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Roadside bomb misses U.S. ambassador to Iraq

  • Story Highlights
  • No embassy personnel hurt in roadside bombing in southern Iraq
  • Bomb targeted convoy of Chris Hill, U.S. ambassador to Iraq, embassy says
  • Attack comes two weeks after U.S. combat troops withdrew from Iraqi towns
From Jomana Karadsheh
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BAGHDAD, Iraq (CNN) -- The U.S. ambassador to Iraq escaped unharmed from a roadside bomb that targeted his convoy in a southern province, the U.S. Embassy said Sunday.

Chris Hill, the U.S. ambassador to Iraq, was unharmed in Sunday's roadside bombing.

Chris Hill, the U.S. ambassador to Iraq, was unharmed in Sunday's roadside bombing.

A roadside bomb exploded as an embassy convoy was driving through Thiqar province, the embassy said. Neither Ambassador Chris Hill nor any other embassy personnel were hurt in the attack, it said.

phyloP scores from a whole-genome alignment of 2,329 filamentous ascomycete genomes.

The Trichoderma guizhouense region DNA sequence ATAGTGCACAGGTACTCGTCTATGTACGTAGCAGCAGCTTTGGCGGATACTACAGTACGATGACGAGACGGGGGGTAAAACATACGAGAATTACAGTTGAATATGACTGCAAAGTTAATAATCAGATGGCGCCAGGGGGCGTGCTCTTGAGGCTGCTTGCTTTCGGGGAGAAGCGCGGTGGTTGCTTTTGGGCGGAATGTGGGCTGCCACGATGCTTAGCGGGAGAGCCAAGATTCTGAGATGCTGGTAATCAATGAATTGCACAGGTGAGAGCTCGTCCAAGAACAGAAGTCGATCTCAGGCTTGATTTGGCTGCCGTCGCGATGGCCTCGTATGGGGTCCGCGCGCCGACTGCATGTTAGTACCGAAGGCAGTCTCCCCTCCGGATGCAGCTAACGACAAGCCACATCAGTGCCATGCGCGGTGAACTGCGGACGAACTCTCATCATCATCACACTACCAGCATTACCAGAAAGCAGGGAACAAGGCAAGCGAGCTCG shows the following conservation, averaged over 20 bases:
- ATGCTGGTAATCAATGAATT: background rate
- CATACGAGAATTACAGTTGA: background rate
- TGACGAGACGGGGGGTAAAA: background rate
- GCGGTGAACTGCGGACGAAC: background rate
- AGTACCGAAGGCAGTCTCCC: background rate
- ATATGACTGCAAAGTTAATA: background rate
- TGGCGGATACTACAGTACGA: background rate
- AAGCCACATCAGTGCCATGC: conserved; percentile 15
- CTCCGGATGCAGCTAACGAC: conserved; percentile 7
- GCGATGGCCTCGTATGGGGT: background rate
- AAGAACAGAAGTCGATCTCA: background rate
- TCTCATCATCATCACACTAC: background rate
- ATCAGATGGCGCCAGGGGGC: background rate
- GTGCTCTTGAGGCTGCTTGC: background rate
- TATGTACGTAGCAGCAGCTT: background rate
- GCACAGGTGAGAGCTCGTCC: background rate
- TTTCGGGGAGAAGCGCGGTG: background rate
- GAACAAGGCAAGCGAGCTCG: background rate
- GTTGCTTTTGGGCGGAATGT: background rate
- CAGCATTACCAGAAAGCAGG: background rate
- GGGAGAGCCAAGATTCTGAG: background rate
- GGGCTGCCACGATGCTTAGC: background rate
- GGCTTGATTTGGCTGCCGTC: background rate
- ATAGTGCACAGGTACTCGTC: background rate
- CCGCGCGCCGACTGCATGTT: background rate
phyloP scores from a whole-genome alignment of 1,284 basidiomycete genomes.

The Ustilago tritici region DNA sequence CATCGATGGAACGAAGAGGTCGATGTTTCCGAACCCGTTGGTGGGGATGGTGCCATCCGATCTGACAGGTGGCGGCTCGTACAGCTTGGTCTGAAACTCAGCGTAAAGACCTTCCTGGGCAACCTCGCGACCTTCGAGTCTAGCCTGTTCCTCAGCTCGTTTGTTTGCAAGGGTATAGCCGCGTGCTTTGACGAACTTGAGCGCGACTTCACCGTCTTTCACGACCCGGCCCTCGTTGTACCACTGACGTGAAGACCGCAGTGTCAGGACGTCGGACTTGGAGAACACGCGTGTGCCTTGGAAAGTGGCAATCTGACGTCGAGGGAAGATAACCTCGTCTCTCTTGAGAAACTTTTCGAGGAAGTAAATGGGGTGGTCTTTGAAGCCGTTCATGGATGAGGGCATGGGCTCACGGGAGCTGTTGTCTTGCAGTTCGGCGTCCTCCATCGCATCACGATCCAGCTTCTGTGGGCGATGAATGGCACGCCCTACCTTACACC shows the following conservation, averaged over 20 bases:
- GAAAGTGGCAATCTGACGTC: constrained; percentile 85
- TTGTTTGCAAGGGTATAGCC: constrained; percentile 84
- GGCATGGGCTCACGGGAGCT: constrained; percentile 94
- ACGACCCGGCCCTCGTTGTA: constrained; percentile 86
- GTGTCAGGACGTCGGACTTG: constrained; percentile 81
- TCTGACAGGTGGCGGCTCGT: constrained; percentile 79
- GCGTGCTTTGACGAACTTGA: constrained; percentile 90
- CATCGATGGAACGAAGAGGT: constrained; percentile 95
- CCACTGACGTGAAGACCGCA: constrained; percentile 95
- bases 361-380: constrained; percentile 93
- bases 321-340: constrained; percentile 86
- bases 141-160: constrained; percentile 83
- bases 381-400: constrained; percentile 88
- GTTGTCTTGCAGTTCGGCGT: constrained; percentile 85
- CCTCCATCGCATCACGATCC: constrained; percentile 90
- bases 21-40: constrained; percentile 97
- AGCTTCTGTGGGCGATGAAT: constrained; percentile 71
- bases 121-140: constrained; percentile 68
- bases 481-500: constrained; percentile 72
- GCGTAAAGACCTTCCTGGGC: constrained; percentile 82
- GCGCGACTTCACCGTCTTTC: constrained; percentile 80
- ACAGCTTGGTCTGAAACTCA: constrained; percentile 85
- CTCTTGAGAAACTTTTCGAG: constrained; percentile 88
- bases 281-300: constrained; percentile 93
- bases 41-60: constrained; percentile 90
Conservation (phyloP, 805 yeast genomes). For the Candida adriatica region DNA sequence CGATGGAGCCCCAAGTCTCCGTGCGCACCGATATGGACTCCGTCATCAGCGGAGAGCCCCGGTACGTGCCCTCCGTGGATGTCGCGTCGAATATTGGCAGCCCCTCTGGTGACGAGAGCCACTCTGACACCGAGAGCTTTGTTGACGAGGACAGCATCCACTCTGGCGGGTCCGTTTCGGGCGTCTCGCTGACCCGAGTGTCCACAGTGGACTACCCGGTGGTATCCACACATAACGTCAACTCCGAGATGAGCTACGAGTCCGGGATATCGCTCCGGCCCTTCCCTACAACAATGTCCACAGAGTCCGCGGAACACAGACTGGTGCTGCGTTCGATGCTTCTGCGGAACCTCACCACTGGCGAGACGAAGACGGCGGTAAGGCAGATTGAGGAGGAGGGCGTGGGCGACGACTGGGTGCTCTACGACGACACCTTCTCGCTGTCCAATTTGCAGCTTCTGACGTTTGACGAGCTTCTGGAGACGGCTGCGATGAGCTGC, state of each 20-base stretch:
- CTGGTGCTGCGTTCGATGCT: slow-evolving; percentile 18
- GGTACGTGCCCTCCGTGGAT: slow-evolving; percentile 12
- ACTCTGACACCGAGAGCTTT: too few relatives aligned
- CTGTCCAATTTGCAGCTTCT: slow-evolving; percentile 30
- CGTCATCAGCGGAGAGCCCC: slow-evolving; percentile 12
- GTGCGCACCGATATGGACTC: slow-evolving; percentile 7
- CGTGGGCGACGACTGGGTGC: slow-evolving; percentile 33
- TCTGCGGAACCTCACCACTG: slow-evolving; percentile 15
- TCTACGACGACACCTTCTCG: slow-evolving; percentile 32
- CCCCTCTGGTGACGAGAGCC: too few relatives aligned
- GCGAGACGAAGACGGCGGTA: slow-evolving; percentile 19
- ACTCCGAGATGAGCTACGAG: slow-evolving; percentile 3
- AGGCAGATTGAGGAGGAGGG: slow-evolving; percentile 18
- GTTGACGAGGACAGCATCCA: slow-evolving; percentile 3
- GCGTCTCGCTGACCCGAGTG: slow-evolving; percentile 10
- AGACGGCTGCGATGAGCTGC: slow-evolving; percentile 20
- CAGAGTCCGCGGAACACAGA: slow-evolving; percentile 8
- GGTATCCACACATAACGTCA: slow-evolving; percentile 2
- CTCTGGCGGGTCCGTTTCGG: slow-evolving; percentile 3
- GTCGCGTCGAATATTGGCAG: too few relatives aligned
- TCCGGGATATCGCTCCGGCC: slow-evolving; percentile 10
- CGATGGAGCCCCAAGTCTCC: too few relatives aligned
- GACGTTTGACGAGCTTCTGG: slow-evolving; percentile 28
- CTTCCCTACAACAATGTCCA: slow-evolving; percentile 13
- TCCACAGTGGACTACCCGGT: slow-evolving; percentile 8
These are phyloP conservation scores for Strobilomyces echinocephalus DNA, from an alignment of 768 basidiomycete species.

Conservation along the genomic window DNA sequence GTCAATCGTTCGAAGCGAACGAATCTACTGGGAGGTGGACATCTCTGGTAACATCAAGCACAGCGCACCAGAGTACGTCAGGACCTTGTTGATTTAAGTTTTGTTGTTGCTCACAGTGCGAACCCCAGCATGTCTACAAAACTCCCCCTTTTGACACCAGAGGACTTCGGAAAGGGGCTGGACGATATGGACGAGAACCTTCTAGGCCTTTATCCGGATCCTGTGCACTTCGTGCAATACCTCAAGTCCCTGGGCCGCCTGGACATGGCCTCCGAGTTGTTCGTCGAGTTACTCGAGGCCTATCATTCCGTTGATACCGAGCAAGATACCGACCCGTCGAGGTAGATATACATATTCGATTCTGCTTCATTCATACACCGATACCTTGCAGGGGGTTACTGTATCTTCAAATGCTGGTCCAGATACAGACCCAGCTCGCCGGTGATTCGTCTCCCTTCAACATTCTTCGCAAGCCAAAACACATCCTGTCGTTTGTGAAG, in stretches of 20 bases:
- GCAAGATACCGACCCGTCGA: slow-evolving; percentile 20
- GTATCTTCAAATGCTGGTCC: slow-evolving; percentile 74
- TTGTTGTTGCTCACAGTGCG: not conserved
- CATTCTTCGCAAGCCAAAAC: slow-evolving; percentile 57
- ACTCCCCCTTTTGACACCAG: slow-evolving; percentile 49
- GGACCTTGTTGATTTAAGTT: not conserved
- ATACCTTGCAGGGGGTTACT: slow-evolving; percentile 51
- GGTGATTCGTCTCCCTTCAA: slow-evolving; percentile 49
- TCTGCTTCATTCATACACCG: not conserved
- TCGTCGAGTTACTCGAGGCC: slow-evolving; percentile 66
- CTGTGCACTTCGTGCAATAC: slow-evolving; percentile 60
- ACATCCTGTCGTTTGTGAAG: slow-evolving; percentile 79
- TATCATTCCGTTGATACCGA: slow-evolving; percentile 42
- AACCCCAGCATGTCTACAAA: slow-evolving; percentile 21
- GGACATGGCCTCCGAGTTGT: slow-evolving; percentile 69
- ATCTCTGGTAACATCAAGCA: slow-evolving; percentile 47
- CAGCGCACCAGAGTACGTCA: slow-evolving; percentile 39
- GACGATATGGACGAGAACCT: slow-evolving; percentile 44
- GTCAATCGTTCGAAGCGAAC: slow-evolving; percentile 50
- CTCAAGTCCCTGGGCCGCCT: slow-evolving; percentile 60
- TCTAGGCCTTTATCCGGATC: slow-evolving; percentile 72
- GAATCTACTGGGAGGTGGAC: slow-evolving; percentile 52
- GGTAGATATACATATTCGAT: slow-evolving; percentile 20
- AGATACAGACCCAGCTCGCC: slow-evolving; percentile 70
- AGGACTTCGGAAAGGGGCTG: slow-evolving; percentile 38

The attack came two weeks after U.S. combat troops completed their withdrawal from Iraqi cities and towns. No further details were released, and the incident was under investigation, according to the embassy.

Thiqar is in south-central Iraq, about 240 kilometers (150 miles) south of Baghdad. The Shiite Arab-dominated province was among the first handed over to Iraqi security forces, and was the scene of periodic clashes between Iraqi security forces and a militia loyal to anti-American Shiite cleric Muqtada al-Sadr in 2007.

In June, a suicide car bomb hit a crowded outdoor market in the town of Bathaa inside the province, killing at least 37 people and wounding more than 70.

All About IraqChristopher Hill

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